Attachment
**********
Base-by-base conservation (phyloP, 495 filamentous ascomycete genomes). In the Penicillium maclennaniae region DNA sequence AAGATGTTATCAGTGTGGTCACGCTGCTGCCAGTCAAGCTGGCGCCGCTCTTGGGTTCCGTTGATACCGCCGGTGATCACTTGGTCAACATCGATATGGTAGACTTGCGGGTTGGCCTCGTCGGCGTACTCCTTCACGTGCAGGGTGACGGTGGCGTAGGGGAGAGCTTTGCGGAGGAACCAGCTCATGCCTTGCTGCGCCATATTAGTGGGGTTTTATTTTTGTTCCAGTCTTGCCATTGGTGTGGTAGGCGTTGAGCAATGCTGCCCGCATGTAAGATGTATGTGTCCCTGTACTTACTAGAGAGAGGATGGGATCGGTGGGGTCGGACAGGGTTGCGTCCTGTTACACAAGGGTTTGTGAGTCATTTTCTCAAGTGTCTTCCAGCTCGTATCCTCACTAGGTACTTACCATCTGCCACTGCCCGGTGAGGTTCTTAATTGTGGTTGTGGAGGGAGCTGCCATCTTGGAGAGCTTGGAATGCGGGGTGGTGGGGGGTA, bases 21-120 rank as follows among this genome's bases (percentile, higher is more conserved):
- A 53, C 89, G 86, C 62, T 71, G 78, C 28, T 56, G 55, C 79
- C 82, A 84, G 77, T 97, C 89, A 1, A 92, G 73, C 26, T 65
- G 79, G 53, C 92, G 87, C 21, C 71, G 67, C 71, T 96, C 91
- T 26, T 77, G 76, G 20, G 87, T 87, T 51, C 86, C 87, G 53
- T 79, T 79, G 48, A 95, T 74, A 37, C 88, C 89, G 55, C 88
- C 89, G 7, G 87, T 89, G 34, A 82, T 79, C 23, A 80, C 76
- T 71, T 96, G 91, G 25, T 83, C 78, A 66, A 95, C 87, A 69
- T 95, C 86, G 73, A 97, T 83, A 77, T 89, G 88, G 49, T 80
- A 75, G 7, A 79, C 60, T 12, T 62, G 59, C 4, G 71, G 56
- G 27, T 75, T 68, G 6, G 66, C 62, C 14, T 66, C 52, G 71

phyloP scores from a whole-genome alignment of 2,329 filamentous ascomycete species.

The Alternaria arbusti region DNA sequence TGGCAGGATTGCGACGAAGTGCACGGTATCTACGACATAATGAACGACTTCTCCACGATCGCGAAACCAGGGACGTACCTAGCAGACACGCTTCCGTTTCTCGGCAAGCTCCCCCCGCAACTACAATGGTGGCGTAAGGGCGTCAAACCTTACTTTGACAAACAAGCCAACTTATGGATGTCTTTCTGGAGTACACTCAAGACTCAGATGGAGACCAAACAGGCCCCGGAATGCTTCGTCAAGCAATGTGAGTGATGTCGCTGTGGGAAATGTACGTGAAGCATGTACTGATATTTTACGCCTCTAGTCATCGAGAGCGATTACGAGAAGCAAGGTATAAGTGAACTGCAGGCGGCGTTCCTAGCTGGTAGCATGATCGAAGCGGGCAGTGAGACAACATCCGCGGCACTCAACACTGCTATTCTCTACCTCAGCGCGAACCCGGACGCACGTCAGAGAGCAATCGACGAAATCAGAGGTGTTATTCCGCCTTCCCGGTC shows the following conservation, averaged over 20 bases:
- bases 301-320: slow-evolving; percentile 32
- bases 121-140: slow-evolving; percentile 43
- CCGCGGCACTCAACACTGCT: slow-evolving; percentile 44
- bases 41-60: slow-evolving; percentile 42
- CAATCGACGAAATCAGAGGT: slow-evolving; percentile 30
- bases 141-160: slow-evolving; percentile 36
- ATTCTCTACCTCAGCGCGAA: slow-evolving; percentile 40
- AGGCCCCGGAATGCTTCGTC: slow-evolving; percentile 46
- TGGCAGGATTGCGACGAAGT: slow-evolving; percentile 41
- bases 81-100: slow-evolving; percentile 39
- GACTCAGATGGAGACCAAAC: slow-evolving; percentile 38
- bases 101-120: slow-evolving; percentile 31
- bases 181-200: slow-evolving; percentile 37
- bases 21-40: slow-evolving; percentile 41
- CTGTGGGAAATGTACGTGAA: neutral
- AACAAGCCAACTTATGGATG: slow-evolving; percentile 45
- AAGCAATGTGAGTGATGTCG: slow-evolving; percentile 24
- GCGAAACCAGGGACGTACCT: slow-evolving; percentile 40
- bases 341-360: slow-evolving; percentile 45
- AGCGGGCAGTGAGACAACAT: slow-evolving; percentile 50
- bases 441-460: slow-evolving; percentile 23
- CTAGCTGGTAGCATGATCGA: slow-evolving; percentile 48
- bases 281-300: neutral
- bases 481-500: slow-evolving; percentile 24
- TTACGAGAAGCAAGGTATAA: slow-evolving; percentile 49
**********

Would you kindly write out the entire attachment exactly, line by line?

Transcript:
Base-by-base conservation (phyloP, 495 filamentous ascomycete genomes). In the Penicillium maclennaniae region DNA sequence AAGATGTTATCAGTGTGGTCACGCTGCTGCCAGTCAAGCTGGCGCCGCTCTTGGGTTCCGTTGATACCGCCGGTGATCACTTGGTCAACATCGATATGGTAGACTTGCGGGTTGGCCTCGTCGGCGTACTCCTTCACGTGCAGGGTGACGGTGGCGTAGGGGAGAGCTTTGCGGAGGAACCAGCTCATGCCTTGCTGCGCCATATTAGTGGGGTTTTATTTTTGTTCCAGTCTTGCCATTGGTGTGGTAGGCGTTGAGCAATGCTGCCCGCATGTAAGATGTATGTGTCCCTGTACTTACTAGAGAGAGGATGGGATCGGTGGGGTCGGACAGGGTTGCGTCCTGTTACACAAGGGTTTGTGAGTCATTTTCTCAAGTGTCTTCCAGCTCGTATCCTCACTAGGTACTTACCATCTGCCACTGCCCGGTGAGGTTCTTAATTGTGGTTGTGGAGGGAGCTGCCATCTTGGAGAGCTTGGAATGCGGGGTGGTGGGGGGTA, bases 21-120 rank as follows among this genome's bases (percentile, higher is more conserved):
- A 53, C 89, G 86, C 62, T 71, G 78, C 28, T 56, G 55, C 79
- C 82, A 84, G 77, T 97, C 89, A 1, A 92, G 73, C 26, T 65
- G 79, G 53, C 92, G 87, C 21, C 71, G 67, C 71, T 96, C 91
- T 26, T 77, G 76, G 20, G 87, T 87, T 51, C 86, C 87, G 53
- T 79, T 79, G 48, A 95, T 74, A 37, C 88, C 89, G 55, C 88
- C 89, G 7, G 87, T 89, G 34, A 82, T 79, C 23, A 80, C 76
- T 71, T 96, G 91, G 25, T 83, C 78, A 66, A 95, C 87, A 69
- T 95, C 86, G 73, A 97, T 83, A 77, T 89, G 88, G 49, T 80
- A 75, G 7, A 79, C 60, T 12, T 62, G 59, C 4, G 71, G 56
- G 27, T 75, T 68, G 6, G 66, C 62, C 14, T 66, C 52, G 71

phyloP scores from a whole-genome alignment of 2,329 filamentous ascomycete species.

The Alternaria arbusti region DNA sequence TGGCAGGATTGCGACGAAGTGCACGGTATCTACGACATAATGAACGACTTCTCCACGATCGCGAAACCAGGGACGTACCTAGCAGACACGCTTCCGTTTCTCGGCAAGCTCCCCCCGCAACTACAATGGTGGCGTAAGGGCGTCAAACCTTACTTTGACAAACAAGCCAACTTATGGATGTCTTTCTGGAGTACACTCAAGACTCAGATGGAGACCAAACAGGCCCCGGAATGCTTCGTCAAGCAATGTGAGTGATGTCGCTGTGGGAAATGTACGTGAAGCATGTACTGATATTTTACGCCTCTAGTCATCGAGAGCGATTACGAGAAGCAAGGTATAAGTGAACTGCAGGCGGCGTTCCTAGCTGGTAGCATGATCGAAGCGGGCAGTGAGACAACATCCGCGGCACTCAACACTGCTATTCTCTACCTCAGCGCGAACCCGGACGCACGTCAGAGAGCAATCGACGAAATCAGAGGTGTTATTCCGCCTTCCCGGTC shows the following conservation, averaged over 20 bases:
- bases 301-320: slow-evolving; percentile 32
- bases 121-140: slow-evolving; percentile 43
- CCGCGGCACTCAACACTGCT: slow-evolving; percentile 44
- bases 41-60: slow-evolving; percentile 42
- CAATCGACGAAATCAGAGGT: slow-evolving; percentile 30
- bases 141-160: slow-evolving; percentile 36
- ATTCTCTACCTCAGCGCGAA: slow-evolving; percentile 40
- AGGCCCCGGAATGCTTCGTC: slow-evolving; percentile 46
- TGGCAGGATTGCGACGAAGT: slow-evolving; percentile 41
- bases 81-100: slow-evolving; percentile 39
- GACTCAGATGGAGACCAAAC: slow-evolving; percentile 38
- bases 101-120: slow-evolving; percentile 31
- bases 181-200: slow-evolving; percentile 37
- bases 21-40: slow-evolving; percentile 41
- CTGTGGGAAATGTACGTGAA: neutral
- AACAAGCCAACTTATGGATG: slow-evolving; percentile 45
- AAGCAATGTGAGTGATGTCG: slow-evolving; percentile 24
- GCGAAACCAGGGACGTACCT: slow-evolving; percentile 40
- bases 341-360: slow-evolving; percentile 45
- AGCGGGCAGTGAGACAACAT: slow-evolving; percentile 50
- bases 441-460: slow-evolving; percentile 23
- CTAGCTGGTAGCATGATCGA: slow-evolving; percentile 48
- bases 281-300: neutral
- bases 481-500: slow-evolving; percentile 24
- TTACGAGAAGCAAGGTATAA: slow-evolving; percentile 49